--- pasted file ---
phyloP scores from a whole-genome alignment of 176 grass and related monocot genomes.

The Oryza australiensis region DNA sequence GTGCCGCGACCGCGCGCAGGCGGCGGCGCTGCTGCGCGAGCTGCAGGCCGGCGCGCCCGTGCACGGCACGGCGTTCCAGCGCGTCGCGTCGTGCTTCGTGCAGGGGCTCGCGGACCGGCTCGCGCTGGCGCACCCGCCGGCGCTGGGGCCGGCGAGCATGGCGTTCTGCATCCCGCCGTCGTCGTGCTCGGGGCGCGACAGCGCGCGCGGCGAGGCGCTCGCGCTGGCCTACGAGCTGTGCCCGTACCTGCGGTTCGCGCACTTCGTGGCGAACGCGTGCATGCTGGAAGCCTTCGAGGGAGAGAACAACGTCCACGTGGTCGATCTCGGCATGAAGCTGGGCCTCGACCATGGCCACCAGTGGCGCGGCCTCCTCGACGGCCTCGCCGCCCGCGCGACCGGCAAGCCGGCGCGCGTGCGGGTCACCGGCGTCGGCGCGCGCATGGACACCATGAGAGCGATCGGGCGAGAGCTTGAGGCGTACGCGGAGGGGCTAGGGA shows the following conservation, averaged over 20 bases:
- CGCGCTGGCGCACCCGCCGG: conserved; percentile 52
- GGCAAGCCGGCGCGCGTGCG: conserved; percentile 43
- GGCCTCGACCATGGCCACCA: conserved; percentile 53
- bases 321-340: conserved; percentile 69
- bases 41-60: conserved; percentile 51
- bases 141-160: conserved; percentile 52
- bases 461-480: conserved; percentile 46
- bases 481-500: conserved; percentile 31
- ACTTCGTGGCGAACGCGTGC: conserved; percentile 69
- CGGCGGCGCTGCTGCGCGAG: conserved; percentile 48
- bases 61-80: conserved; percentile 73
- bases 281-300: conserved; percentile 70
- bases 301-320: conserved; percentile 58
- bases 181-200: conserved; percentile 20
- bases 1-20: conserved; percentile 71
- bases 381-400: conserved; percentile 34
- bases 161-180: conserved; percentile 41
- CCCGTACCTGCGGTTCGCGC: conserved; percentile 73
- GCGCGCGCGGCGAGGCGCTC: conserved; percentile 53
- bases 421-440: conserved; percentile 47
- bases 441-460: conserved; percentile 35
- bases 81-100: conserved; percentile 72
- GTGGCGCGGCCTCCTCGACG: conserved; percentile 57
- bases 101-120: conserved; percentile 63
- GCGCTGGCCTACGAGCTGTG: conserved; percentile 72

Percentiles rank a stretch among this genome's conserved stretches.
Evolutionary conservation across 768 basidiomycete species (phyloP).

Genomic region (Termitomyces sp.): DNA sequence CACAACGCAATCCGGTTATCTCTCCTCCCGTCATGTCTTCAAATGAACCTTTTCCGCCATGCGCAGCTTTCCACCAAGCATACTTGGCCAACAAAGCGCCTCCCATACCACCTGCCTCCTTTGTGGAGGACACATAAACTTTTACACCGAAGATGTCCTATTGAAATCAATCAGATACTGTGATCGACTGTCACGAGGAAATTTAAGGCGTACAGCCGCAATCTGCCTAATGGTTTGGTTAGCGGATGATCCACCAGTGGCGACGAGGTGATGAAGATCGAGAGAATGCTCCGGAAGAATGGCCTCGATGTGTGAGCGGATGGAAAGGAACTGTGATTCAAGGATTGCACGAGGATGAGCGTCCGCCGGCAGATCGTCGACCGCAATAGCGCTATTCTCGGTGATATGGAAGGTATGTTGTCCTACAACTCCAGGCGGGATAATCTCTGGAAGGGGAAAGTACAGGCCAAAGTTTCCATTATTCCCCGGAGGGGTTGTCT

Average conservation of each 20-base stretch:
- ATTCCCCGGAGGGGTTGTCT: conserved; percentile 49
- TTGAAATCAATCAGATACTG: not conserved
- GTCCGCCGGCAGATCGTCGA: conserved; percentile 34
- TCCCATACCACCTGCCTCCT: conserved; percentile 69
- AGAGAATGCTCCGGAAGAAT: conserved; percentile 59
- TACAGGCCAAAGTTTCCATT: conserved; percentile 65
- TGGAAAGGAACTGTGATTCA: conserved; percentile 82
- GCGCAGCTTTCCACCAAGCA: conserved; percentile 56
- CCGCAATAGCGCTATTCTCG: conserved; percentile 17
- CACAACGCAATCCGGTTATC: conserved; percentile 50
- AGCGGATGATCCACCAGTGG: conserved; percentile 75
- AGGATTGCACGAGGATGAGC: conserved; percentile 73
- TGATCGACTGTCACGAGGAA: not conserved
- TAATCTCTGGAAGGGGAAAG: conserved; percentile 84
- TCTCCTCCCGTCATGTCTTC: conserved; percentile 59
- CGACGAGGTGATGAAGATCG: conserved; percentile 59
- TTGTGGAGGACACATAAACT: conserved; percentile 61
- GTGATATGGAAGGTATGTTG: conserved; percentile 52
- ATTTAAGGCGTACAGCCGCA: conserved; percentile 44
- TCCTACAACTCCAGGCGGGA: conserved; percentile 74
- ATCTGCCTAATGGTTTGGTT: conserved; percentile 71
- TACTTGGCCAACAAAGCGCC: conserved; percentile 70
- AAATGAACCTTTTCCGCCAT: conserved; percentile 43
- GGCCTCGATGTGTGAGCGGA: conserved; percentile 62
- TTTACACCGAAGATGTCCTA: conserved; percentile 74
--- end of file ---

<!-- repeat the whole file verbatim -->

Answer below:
phyloP scores from a whole-genome alignment of 176 grass and related monocot genomes.

The Oryza australiensis region DNA sequence GTGCCGCGACCGCGCGCAGGCGGCGGCGCTGCTGCGCGAGCTGCAGGCCGGCGCGCCCGTGCACGGCACGGCGTTCCAGCGCGTCGCGTCGTGCTTCGTGCAGGGGCTCGCGGACCGGCTCGCGCTGGCGCACCCGCCGGCGCTGGGGCCGGCGAGCATGGCGTTCTGCATCCCGCCGTCGTCGTGCTCGGGGCGCGACAGCGCGCGCGGCGAGGCGCTCGCGCTGGCCTACGAGCTGTGCCCGTACCTGCGGTTCGCGCACTTCGTGGCGAACGCGTGCATGCTGGAAGCCTTCGAGGGAGAGAACAACGTCCACGTGGTCGATCTCGGCATGAAGCTGGGCCTCGACCATGGCCACCAGTGGCGCGGCCTCCTCGACGGCCTCGCCGCCCGCGCGACCGGCAAGCCGGCGCGCGTGCGGGTCACCGGCGTCGGCGCGCGCATGGACACCATGAGAGCGATCGGGCGAGAGCTTGAGGCGTACGCGGAGGGGCTAGGGA shows the following conservation, averaged over 20 bases:
- CGCGCTGGCGCACCCGCCGG: conserved; percentile 52
- GGCAAGCCGGCGCGCGTGCG: conserved; percentile 43
- GGCCTCGACCATGGCCACCA: conserved; percentile 53
- bases 321-340: conserved; percentile 69
- bases 41-60: conserved; percentile 51
- bases 141-160: conserved; percentile 52
- bases 461-480: conserved; percentile 46
- bases 481-500: conserved; percentile 31
- ACTTCGTGGCGAACGCGTGC: conserved; percentile 69
- CGGCGGCGCTGCTGCGCGAG: conserved; percentile 48
- bases 61-80: conserved; percentile 73
- bases 281-300: conserved; percentile 70
- bases 301-320: conserved; percentile 58
- bases 181-200: conserved; percentile 20
- bases 1-20: conserved; percentile 71
- bases 381-400: conserved; percentile 34
- bases 161-180: conserved; percentile 41
- CCCGTACCTGCGGTTCGCGC: conserved; percentile 73
- GCGCGCGCGGCGAGGCGCTC: conserved; percentile 53
- bases 421-440: conserved; percentile 47
- bases 441-460: conserved; percentile 35
- bases 81-100: conserved; percentile 72
- GTGGCGCGGCCTCCTCGACG: conserved; percentile 57
- bases 101-120: conserved; percentile 63
- GCGCTGGCCTACGAGCTGTG: conserved; percentile 72

Percentiles rank a stretch among this genome's conserved stretches.
Evolutionary conservation across 768 basidiomycete species (phyloP).

Genomic region (Termitomyces sp.): DNA sequence CACAACGCAATCCGGTTATCTCTCCTCCCGTCATGTCTTCAAATGAACCTTTTCCGCCATGCGCAGCTTTCCACCAAGCATACTTGGCCAACAAAGCGCCTCCCATACCACCTGCCTCCTTTGTGGAGGACACATAAACTTTTACACCGAAGATGTCCTATTGAAATCAATCAGATACTGTGATCGACTGTCACGAGGAAATTTAAGGCGTACAGCCGCAATCTGCCTAATGGTTTGGTTAGCGGATGATCCACCAGTGGCGACGAGGTGATGAAGATCGAGAGAATGCTCCGGAAGAATGGCCTCGATGTGTGAGCGGATGGAAAGGAACTGTGATTCAAGGATTGCACGAGGATGAGCGTCCGCCGGCAGATCGTCGACCGCAATAGCGCTATTCTCGGTGATATGGAAGGTATGTTGTCCTACAACTCCAGGCGGGATAATCTCTGGAAGGGGAAAGTACAGGCCAAAGTTTCCATTATTCCCCGGAGGGGTTGTCT

Average conservation of each 20-base stretch:
- ATTCCCCGGAGGGGTTGTCT: conserved; percentile 49
- TTGAAATCAATCAGATACTG: not conserved
- GTCCGCCGGCAGATCGTCGA: conserved; percentile 34
- TCCCATACCACCTGCCTCCT: conserved; percentile 69
- AGAGAATGCTCCGGAAGAAT: conserved; percentile 59
- TACAGGCCAAAGTTTCCATT: conserved; percentile 65
- TGGAAAGGAACTGTGATTCA: conserved; percentile 82
- GCGCAGCTTTCCACCAAGCA: conserved; percentile 56
- CCGCAATAGCGCTATTCTCG: conserved; percentile 17
- CACAACGCAATCCGGTTATC: conserved; percentile 50
- AGCGGATGATCCACCAGTGG: conserved; percentile 75
- AGGATTGCACGAGGATGAGC: conserved; percentile 73
- TGATCGACTGTCACGAGGAA: not conserved
- TAATCTCTGGAAGGGGAAAG: conserved; percentile 84
- TCTCCTCCCGTCATGTCTTC: conserved; percentile 59
- CGACGAGGTGATGAAGATCG: conserved; percentile 59
- TTGTGGAGGACACATAAACT: conserved; percentile 61
- GTGATATGGAAGGTATGTTG: conserved; percentile 52
- ATTTAAGGCGTACAGCCGCA: conserved; percentile 44
- TCCTACAACTCCAGGCGGGA: conserved; percentile 74
- ATCTGCCTAATGGTTTGGTT: conserved; percentile 71
- TACTTGGCCAACAAAGCGCC: conserved; percentile 70
- AAATGAACCTTTTCCGCCAT: conserved; percentile 43
- GGCCTCGATGTGTGAGCGGA: conserved; percentile 62
- TTTACACCGAAGATGTCCTA: conserved; percentile 74